If a bakeshop refuses to bake your cake for any other reason than religious principle, what do you do? Simply go find another bakeshop. But if the baker refuses your order because it poses a conflict with his beliefs on same sex marriage, you haul him off to court.
That in a nutshell is the gist of the drama surrounding Masterpiece Cake Shop et. al. v. Colorado Civil Rights Commission which has polarized supporters of same sex marriage and religious freedom as well as capture the imagination of the United States.
Last December 5, hundreds of protesters representing both sides congregated outside the Supreme Court where the head magistrates appeared to be tightly divided on a case that pits a Lakewood, Colorado- based baker against a gay couple who had planned to get married at the Commonwealth of Massachusetts.
Supporters of the baker, Jack Phillips, held signs which read “Free the Cake Baker”, “We Got Your Back Jack” and “Justice for Jack”.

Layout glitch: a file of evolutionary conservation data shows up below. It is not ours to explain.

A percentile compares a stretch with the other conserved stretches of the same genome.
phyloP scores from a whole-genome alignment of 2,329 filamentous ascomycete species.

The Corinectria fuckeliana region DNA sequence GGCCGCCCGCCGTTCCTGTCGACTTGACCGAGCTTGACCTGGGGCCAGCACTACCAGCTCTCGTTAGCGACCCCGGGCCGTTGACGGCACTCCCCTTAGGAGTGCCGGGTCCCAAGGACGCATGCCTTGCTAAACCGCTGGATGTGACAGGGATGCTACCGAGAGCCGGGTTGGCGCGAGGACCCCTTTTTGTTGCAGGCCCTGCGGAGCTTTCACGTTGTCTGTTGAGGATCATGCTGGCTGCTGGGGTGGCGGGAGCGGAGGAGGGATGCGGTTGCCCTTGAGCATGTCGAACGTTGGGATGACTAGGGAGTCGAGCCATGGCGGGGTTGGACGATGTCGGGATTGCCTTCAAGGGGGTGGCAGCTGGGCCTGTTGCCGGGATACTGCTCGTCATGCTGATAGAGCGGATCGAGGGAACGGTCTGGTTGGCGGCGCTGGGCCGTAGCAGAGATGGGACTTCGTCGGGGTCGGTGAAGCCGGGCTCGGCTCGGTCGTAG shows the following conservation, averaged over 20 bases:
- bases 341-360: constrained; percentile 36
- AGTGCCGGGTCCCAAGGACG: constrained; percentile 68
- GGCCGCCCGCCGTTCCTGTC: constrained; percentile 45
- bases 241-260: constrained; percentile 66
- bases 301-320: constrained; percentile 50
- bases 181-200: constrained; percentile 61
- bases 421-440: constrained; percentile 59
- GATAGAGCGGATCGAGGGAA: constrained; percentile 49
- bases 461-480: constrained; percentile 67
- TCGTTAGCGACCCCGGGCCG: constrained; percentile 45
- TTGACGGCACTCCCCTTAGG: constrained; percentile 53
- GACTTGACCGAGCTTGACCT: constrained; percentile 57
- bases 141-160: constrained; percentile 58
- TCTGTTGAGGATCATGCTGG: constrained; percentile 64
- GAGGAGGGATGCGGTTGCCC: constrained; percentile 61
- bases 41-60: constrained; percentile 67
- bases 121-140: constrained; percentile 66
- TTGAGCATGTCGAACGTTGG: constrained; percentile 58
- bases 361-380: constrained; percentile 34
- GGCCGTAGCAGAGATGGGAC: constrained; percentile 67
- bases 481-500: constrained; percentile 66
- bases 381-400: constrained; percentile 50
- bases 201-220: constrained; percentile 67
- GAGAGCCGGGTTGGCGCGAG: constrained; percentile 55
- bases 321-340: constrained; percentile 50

Meanwhile, those who sided with the gay couple, Charlie Craig and David Mullins, countered with placards that read “Open to All”, “You Must Sell to All Comers” and “It’s Not About the Cake!”
So how did it all start?
In 2012 Phillips, who owns Masterpiece Bakeshop, was approached by Craig and Mullins to prepare their wedding cake. Phillips refused on the grounds that his religious views forbade him from accepting orders that ran contrary to his beliefs.
Instead of simply walking out the door and conduct a search for another baker who specializes in wedding cakes, Craig and Mullin decided to bring Philips to the Colorado Civil Rights Commission on charges that he violated Colorado’s statute on public accommodations.
The commission ruled against Phillips who likewise lost his appeal in the Colorado Appeals Court. When Colorado’s Supreme Court declined to hear his case, Phillips brought it to Washington where it was accepted by the state’s Supreme Court.
The hearing featured an intense 80-minute oral argument on whether businesses could refuse transacting with gay people if their religious beliefs compelled them to oppose gay marriage.
The swing vote in this tightly- contested case could come from conservative Justice Anthony Kennedy who appeared to be waffling on a ruling in favour of the baker that would essentially approve discrimination against gay people.